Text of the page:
Prenatal expectations and other psycho-social factors as risk factors of postnatal bonding disturbance

Erja Rusanen, Elina Vierikko, Tiina Kojo, Anja Riitta Lahikainen, Pirjo Pölkki, E. Juulia Paavonen

Research output: Contribution to journalArticleScientificpeer-review

Abstract

The mother's bond to her baby starts to develop during pregnancy, and it is related to the baby's attachment. We study how the mother's prenatal expectations of her unborn baby, the mother's adult relationships, and postnatal psycho-social factors (stress, depression, and anxiety) are related to the risk of bonding disturbance. The study comprised 1398 mothers and their unborn babies assessed both during pregnancy and when the babies were 3 months old (47.7% girls). The mother's risk of bonding disturbance was investigated using Brockington's Postpartum Bonding Questionnaire. According to the results, 71 (5.1%) of all the mothers in the study had a risk of a bonding disturbance. In a final adjusted logistic regression model, the most important risk factors were the mother's inability to form positive expectations about relationships with the baby during the third trimester of pregnancy (AOR = 7.78, p ≤.001), maternal postnatal stress (AOR = 4.95, p ≤.001) and maternal postnatal depression (AOR = 3.46, p ≤.01). The results challenge healthcare professionals to screen pregnant mothers to identify at-risk groups for post-partum bonding disturbances. Intervention programs to prevent the development of bonding disturbances, and thus their possible serious consequences for children's development, should be considered.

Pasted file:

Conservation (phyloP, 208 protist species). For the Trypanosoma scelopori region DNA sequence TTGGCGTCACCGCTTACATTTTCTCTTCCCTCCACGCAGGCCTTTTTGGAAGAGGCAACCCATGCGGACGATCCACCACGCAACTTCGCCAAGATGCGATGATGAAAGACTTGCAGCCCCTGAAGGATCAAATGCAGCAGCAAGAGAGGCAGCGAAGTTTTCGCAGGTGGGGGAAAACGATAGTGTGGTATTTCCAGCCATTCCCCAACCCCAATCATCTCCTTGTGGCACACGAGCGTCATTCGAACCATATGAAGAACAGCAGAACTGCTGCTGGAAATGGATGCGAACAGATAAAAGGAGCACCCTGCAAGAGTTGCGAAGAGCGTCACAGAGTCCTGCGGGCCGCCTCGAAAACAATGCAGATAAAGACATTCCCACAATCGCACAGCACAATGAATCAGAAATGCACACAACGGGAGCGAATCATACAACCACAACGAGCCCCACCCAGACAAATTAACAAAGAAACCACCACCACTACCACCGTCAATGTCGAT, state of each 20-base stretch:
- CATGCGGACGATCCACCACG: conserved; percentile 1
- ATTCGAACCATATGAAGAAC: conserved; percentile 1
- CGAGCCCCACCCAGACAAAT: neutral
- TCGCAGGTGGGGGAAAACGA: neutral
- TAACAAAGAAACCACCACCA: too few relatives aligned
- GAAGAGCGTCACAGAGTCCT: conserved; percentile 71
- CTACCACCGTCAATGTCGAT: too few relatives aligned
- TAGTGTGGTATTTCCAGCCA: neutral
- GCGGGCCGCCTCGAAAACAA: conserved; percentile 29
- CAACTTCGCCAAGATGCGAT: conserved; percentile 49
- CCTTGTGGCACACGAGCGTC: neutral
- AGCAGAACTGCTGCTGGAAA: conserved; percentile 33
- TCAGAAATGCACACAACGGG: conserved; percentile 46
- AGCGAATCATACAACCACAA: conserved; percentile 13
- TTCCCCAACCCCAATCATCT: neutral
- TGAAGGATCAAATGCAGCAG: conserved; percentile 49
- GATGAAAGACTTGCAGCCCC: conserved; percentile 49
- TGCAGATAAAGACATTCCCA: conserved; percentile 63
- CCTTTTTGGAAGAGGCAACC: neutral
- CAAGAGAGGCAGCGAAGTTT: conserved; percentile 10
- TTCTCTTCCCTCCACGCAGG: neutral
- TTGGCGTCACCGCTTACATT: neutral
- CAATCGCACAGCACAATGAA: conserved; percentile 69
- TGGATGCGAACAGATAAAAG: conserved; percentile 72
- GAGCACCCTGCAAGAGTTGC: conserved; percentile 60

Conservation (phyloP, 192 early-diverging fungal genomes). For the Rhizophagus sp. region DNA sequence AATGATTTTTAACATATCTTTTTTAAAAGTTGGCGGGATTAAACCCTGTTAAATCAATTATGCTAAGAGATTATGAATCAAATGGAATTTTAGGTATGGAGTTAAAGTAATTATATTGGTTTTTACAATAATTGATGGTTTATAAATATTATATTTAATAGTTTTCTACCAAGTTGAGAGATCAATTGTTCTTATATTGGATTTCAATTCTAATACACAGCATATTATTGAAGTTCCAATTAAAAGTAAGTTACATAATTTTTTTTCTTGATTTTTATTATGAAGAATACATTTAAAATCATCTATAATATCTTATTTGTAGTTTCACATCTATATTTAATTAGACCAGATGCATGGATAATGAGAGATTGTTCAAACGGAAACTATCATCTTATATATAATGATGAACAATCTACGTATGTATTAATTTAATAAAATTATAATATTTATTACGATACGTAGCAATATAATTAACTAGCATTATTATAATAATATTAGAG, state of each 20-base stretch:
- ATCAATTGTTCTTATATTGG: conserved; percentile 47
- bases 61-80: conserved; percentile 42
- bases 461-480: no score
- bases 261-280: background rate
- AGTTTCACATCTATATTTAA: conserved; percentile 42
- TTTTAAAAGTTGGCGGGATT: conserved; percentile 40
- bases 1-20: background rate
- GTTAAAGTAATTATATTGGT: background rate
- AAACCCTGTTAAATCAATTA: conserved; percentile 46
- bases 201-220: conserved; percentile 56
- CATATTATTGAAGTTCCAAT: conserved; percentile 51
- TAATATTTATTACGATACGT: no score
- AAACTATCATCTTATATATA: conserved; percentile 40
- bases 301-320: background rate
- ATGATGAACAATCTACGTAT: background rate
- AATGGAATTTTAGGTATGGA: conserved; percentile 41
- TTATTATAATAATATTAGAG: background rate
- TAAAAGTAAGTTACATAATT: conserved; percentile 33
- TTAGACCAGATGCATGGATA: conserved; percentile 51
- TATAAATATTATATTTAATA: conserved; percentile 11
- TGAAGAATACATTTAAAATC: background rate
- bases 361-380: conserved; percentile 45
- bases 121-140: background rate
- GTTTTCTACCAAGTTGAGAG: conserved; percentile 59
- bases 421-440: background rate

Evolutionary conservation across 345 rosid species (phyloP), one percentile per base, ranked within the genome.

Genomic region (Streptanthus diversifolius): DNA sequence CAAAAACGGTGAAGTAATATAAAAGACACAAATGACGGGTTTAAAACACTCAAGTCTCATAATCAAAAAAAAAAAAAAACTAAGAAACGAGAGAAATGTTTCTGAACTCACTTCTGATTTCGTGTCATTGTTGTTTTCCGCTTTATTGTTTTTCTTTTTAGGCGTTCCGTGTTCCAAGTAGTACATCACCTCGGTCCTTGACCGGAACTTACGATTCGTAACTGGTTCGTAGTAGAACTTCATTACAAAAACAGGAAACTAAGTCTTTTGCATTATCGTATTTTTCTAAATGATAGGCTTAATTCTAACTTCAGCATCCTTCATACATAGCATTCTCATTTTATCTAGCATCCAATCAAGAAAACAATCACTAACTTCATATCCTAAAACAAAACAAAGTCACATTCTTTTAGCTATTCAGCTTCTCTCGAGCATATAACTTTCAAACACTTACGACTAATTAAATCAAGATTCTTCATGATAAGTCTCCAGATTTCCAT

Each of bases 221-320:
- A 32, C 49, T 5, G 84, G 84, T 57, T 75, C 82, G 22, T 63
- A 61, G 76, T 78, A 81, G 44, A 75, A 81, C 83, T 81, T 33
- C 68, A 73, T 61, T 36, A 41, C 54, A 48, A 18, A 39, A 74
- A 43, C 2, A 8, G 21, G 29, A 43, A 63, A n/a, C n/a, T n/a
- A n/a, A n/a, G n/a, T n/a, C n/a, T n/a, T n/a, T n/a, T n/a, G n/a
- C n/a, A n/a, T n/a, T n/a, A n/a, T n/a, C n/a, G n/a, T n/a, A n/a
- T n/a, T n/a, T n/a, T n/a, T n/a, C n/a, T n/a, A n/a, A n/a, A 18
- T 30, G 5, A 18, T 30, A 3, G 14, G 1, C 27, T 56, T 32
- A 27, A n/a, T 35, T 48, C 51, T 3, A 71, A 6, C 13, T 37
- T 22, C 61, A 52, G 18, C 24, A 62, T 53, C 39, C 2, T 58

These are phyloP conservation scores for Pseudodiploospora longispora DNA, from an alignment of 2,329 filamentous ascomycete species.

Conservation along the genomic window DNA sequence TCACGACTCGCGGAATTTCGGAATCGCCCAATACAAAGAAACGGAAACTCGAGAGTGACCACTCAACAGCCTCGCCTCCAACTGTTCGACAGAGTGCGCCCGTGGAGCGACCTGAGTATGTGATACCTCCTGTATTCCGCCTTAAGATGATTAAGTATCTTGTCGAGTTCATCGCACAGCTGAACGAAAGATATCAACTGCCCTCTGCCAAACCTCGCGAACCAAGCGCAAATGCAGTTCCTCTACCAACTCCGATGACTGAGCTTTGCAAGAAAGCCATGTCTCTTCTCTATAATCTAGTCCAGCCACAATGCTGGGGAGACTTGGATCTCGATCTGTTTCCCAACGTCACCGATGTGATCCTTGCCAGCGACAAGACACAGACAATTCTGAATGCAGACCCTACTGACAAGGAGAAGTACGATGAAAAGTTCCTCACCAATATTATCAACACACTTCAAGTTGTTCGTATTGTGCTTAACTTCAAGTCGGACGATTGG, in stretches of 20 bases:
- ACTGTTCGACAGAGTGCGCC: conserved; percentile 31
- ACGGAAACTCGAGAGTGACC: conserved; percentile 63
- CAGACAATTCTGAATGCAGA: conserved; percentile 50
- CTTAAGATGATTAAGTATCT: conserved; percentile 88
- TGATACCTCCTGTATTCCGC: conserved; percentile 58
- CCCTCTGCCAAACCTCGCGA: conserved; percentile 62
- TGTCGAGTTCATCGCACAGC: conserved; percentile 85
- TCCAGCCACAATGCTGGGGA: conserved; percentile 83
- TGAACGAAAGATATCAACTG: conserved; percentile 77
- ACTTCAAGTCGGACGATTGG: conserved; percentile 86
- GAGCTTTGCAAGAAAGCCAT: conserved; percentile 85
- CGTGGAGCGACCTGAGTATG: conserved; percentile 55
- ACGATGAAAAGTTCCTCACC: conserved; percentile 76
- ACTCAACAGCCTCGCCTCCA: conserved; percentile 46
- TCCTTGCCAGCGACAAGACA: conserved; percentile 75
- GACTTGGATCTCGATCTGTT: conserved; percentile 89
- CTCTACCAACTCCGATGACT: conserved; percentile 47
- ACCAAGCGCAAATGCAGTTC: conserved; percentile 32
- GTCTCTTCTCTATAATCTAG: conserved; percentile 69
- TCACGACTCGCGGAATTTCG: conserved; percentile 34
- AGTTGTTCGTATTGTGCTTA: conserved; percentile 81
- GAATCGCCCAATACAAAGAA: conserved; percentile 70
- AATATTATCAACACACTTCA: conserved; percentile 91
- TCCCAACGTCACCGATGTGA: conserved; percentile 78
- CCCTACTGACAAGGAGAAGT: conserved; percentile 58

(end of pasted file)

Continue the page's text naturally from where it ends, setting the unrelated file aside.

Original languageEnglish
JournalInfant mental health journal
DOIs
Publication statusE-pub ahead of print - Sep 2021
Publication typeA1 Journal article-refereed

Keywords

  • postnatal bonding
  • postnatal depression
  • postnatal stress
  • Postpartum Bonding Questionnaire (PBQ)
  • prenatal expectations

Publication forum classification

  • Publication forum level 1

ASJC Scopus subject areas

  • Pediatrics, Perinatology, and Child Health
  • Developmental and Educational Psychology
  • Psychiatry and Mental health

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